Quebec will pay pirates If they find “computer errors” in government systems, hoping to enhance security and discover weaknesses in their assets.
The Minister for Cyber and Digital Security, Eric Kaer, has launched a new Bug Bounty program, the first of its kind in Quebec and Canada.
The “secure” platform of the French company YesWeHack will be provided to people who specialize in exposing vulnerabilities in information security.
They will have access to certain computer assets to discover flaws that could compromise the data security of Quebecers.
“Every community on the planet has access to the programme,” the minister said.
This is currently a $94,000 pilot project. The first payment of $30,000 will be used to pay for the use of the platform and the rest of the prize pool will be used to pay for the rewards.
Up to $7,500 per mistake
A network is developed by the government, according to the severity of exposure to the detected defects.
For example, if the damage is low and the risk is low, the cute hacker will get $50.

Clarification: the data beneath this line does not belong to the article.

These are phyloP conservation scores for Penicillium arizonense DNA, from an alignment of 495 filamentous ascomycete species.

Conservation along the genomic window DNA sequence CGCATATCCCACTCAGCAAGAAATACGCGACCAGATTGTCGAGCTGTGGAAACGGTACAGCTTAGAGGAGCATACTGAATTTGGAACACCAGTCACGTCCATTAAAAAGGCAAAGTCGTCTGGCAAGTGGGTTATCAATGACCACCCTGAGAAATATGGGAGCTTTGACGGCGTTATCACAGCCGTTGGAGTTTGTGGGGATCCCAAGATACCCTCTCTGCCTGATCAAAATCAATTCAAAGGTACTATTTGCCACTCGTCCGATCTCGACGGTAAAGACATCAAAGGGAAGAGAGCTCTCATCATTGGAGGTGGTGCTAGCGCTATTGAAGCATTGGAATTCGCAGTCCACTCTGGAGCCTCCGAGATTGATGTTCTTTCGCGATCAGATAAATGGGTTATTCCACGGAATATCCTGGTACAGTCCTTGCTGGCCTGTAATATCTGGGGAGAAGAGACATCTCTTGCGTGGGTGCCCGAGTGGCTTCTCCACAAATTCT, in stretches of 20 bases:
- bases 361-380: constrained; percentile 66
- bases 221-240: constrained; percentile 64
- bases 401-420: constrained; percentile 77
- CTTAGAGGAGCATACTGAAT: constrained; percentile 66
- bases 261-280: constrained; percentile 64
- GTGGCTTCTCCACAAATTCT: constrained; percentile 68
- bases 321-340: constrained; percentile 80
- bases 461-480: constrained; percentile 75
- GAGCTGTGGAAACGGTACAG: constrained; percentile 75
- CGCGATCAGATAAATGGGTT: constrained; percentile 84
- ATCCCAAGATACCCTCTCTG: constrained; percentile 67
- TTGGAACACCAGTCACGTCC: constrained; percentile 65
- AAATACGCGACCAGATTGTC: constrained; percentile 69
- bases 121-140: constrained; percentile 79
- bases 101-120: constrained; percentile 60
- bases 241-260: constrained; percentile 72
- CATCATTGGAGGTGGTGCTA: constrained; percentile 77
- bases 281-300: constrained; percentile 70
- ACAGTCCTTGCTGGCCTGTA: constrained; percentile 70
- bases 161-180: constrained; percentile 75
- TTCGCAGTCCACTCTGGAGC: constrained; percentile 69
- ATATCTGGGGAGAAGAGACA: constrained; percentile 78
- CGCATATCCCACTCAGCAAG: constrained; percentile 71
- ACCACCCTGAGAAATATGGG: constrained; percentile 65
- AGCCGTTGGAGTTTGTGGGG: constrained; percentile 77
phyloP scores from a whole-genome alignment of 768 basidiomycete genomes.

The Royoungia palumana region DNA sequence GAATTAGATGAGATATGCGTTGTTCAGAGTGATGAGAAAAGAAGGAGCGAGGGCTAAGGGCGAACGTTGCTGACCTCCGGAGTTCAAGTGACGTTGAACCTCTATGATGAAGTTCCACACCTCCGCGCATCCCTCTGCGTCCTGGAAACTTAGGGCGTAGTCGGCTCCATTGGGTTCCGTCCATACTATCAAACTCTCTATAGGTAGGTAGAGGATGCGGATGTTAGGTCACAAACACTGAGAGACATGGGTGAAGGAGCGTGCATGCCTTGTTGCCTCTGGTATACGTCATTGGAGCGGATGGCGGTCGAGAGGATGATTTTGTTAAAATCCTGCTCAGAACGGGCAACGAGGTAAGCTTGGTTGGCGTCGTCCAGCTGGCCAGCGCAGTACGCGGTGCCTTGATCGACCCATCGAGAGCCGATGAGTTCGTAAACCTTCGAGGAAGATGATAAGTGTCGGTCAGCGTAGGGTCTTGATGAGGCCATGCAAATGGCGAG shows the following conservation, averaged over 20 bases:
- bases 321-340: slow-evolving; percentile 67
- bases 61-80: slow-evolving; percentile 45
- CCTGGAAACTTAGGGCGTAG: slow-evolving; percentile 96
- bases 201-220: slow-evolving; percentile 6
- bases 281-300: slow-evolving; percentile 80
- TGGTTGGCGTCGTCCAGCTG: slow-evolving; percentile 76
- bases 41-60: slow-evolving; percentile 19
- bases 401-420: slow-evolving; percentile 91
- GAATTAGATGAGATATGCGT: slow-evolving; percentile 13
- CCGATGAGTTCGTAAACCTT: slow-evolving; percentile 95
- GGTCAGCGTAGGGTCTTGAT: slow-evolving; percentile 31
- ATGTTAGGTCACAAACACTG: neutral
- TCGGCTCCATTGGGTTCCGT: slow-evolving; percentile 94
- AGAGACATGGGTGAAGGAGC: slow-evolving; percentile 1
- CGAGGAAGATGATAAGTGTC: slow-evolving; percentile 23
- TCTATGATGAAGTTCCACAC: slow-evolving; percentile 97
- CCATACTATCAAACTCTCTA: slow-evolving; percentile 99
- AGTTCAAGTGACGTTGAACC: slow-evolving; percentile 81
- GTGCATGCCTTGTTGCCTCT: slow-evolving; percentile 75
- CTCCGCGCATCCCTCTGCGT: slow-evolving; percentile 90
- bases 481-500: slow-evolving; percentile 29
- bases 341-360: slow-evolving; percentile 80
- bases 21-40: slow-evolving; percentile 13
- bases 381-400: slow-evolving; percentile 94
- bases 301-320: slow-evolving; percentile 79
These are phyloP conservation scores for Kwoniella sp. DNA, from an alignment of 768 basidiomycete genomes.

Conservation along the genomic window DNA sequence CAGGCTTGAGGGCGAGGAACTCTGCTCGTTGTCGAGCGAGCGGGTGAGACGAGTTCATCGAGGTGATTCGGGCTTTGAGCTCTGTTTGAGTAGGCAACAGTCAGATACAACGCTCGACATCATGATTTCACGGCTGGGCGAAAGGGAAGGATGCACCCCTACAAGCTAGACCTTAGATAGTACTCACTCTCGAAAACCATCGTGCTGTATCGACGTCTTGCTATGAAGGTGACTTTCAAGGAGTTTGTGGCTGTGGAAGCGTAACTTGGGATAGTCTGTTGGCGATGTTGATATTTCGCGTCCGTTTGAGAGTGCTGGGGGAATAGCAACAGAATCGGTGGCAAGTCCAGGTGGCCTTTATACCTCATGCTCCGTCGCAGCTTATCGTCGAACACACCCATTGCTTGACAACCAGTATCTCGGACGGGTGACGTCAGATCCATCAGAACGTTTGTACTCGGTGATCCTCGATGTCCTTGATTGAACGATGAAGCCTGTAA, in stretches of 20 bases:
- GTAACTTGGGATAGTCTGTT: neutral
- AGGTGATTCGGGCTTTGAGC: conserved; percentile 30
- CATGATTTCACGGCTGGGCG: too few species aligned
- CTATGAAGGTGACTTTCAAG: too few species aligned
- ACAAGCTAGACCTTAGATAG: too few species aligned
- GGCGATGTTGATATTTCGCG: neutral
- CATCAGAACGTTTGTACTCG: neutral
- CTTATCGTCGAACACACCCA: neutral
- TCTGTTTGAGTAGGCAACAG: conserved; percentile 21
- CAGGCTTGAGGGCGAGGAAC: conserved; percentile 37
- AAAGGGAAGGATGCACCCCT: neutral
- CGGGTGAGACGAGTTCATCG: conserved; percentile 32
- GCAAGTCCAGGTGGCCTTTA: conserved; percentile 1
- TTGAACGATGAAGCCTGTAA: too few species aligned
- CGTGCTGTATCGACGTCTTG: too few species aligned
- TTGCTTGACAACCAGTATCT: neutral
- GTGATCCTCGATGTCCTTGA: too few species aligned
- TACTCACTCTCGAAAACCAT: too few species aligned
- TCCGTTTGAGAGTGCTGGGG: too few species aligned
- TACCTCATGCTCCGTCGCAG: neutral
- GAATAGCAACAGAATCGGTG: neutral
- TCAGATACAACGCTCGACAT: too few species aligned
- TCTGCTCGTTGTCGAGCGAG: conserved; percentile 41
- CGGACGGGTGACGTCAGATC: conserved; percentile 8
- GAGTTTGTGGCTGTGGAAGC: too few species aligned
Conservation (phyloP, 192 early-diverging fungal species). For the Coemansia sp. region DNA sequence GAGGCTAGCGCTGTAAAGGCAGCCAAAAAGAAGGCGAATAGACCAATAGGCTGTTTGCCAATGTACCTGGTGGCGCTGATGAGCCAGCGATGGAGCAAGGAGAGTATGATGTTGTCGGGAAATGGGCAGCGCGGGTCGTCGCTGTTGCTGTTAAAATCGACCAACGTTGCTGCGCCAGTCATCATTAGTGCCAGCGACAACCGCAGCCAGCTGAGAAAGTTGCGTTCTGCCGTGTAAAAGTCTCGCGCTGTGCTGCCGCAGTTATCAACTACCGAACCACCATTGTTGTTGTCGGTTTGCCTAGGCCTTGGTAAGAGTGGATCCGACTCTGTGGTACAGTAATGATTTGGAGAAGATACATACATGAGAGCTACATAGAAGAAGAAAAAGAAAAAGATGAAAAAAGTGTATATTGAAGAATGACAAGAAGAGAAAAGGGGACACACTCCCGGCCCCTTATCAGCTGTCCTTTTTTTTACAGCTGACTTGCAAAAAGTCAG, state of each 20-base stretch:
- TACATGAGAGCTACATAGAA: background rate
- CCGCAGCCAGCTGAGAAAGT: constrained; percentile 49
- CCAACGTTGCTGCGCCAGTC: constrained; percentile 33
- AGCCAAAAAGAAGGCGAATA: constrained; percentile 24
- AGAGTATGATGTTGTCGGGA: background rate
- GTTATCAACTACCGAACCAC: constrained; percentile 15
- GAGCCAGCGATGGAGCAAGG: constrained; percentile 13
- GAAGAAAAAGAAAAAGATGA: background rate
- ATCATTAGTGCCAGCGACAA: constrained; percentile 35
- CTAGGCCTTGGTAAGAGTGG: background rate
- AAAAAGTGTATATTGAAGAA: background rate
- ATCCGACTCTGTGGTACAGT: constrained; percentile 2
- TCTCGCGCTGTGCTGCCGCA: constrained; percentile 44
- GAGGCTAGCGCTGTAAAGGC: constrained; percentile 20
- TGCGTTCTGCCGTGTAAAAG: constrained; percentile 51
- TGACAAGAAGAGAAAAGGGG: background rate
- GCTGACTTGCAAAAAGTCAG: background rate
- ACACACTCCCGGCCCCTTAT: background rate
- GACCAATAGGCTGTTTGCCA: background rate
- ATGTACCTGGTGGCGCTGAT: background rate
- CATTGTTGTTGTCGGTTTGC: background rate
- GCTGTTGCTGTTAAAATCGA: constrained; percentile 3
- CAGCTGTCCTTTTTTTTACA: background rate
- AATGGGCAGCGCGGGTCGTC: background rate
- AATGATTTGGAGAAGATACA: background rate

However, if the damage is exceptional and the vulnerabilities are critical, he could receive up to $7,500 for his digital bravery.
The goal, however, is for the program to be permanent.
“The collaboration of the information security research community is essential in order to effectively combat cyber threats and cyber attacks,” Minister Kair said, noting that such an exercise would allow his government teams to “validate” the work done internally.
“This innovative approach will certainly provide greater firepower to quickly identify and fix potential weaknesses.”
To participate pirates They will have to identify and certify themselves, Mr. Kaer specifies.
Thus the public service can solve a serious employment problem, which is struggling to attract computer security experts due to unattractive salary conditions.
The experts will continue to work in the private sector, while helping the government in exchange for grants.
“Does it allow us to access a very high level of skill at a low cost,” says Eric Kayer.
According to Hackfest co-founder Patrick Matthews, the monetary incentive will motivate “researchers.”
“Above 5000 dollars is very good […] For the government, it’s a way to test projects without paying $200 or $300 an hour to consultants.”
- Listen to the interview with Patrick Matthew, Hackfest co-founder and computer security expert on QUB Radio:
Premiums according to the level of damage
- Little : between $50 And 500 dollars
- average: between $100 dollars And 1000 dollars
- average: between $150 And 1500 dollars
- critical: between $250 And 3000 Dollars
- exceptional: between $250 And 7500 dollars
Source: Ministry of Cyber and Digital Security
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